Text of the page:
Antipsychotic Drugs: This is a treatment consideration for those who have behavioral symptoms like the ones that occur in Alzheimer’s patients. These drugs should be used with extreme caution as serious side effects may occur. Some side effects may include impaired swallowing, hallucinations, acute confusion and the worsening of Parkinson’s diseases symptoms as a whole.
L-DOPA: These drugs are often prescribed to increase dopamine levels. However, these drugs can come with harsh side effects that are similar to antipsychotic drugs.
Antidepressants: Depression is a common symptom of Parkinson’s and antidepressants may be considered. The most commonly used antidepressants for Parkinson’s are serotonin reuptake inhibitors.
Clonazepam: This is used to help REM sleep disorder. Instead of immediately sedating, it has longer lasting effects.
To better understand the life of a Parkinson’s patient, read Helping Your Loved One Manage Parkinson’s Disease.
Developing Parkinson’s disease is a relatively slow process with varying symptoms. As noted above, though this disease hits mostly those between the ages of 50 and 65, it doesn’t mean that younger adults cannot develop the disease. There are several known causes of Parkinson’s, and sometimes it can even come down to genetics.
However, the majority of cases have causes that are unknown. What is known is that Parkinson’s affects a part of the brain called the basal ganglia. The cells in this region need to be controlled to have a proper balance of two chemicals called dopamine and acetylcholine. If these levels are out of balance, such as with Parkinson’s disease, it causes some abnormal brain activity. Many of the symptoms of Parkinson’s have a decrease in dopamine to blame. If dopamine levels in the brain decrease, this can lead to Parkinson’s. Some other changes in the brain happen when Parkinson’s is present. The main change that occurs is:
The presence of Lewey bodies: These are protein deposits called alpha-synuclein. When these proteins affect the certain chemicals in the brain, it can lead to issues such as problems with thinking.
Along with Parkinson’s symptoms being difficult to live with, they are also unpredictable. This is no ordinary disease, and it doesn’t exactly play by the rules. Sometimes, when considering how this disease will progress, it’s hard to tell what might happen. Two collections of symptoms will possibly occur, however. This includes movement complications such as tumors and rigid muscles. The other collection of symptoms are not motor-skill related and are things like pain, loss of smell and dementia. One Parkinson’s case is not like the other. Some people may have relatively mild tremors, but will be hit hard with dementia. Others may have no problems with thinking, but have intense tremors. Some may get hit with the mother load and suffer from all of the above.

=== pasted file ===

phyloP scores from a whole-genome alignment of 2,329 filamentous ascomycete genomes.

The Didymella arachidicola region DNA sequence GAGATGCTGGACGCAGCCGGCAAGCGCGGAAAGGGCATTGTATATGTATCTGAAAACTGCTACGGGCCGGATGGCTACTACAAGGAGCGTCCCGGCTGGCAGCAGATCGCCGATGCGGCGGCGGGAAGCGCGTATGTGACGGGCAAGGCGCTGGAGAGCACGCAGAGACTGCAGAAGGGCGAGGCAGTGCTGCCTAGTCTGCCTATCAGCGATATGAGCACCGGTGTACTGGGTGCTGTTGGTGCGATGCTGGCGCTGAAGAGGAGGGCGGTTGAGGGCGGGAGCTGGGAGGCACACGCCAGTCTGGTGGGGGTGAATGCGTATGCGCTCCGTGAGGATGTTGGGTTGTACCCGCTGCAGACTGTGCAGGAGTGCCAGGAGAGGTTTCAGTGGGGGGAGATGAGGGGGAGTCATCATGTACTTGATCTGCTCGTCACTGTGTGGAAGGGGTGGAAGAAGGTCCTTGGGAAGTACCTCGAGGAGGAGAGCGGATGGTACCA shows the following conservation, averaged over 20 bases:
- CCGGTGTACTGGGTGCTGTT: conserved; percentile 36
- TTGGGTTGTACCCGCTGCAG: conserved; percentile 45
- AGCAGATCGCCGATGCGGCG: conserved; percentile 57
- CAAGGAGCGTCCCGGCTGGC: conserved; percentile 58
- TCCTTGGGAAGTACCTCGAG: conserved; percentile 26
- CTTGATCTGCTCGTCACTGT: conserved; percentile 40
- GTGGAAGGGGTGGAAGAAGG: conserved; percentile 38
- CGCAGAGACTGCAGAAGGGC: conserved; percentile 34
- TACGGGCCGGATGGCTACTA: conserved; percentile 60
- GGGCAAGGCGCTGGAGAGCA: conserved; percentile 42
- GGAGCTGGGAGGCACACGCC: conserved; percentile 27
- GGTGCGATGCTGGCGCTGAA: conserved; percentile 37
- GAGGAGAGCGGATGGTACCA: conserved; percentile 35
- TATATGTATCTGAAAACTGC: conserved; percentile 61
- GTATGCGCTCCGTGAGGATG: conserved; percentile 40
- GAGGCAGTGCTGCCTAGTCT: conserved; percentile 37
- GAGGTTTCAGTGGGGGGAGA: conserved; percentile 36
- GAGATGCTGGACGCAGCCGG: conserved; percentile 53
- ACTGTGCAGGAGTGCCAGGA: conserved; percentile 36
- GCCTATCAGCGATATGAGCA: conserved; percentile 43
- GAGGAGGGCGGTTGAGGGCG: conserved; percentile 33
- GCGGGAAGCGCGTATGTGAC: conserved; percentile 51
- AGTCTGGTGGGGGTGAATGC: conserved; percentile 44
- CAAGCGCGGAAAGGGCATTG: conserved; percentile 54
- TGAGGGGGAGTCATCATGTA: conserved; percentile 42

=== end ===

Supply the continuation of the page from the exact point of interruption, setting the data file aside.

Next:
This is one reason that Parkinson’s is such a difficult disease to pin down: it can be very fickle to treat. The specific complications that you may experience with Parkinson’s disease may vary, but often include:
In the early stages of Parkinson’s disease these common symptoms do not always occur, or if they do the severity is lower than in the late stages. They can be a nuisance, but everyday tasks are still achievable. With motor-related symptoms they usually start out small with perhaps a slight tremor of the hand. This is usually on one side of the body. Heavy feeling legs, posture change, stiffness in the arms or legs and the inability to make certain facial expressions are relatively mild symptoms in the beginning stages of Parkinson’s disease.
Within 3 to 7 years more motor changes may appear such as changes in speech, freezing while walking, trouble swallowing and falling. Depending on the age of the Parkinson’s patient, a more advanced stage may not ever be reached. During the last stage patients are likely to be limited to a wheelchair and won’t be able to live on their own.
Along with motor issues, non-motor issues can occur. In the early stages, this could include trouble sleeping, pain, loss of smell, depression and constipation. Thinking may become difficult as well.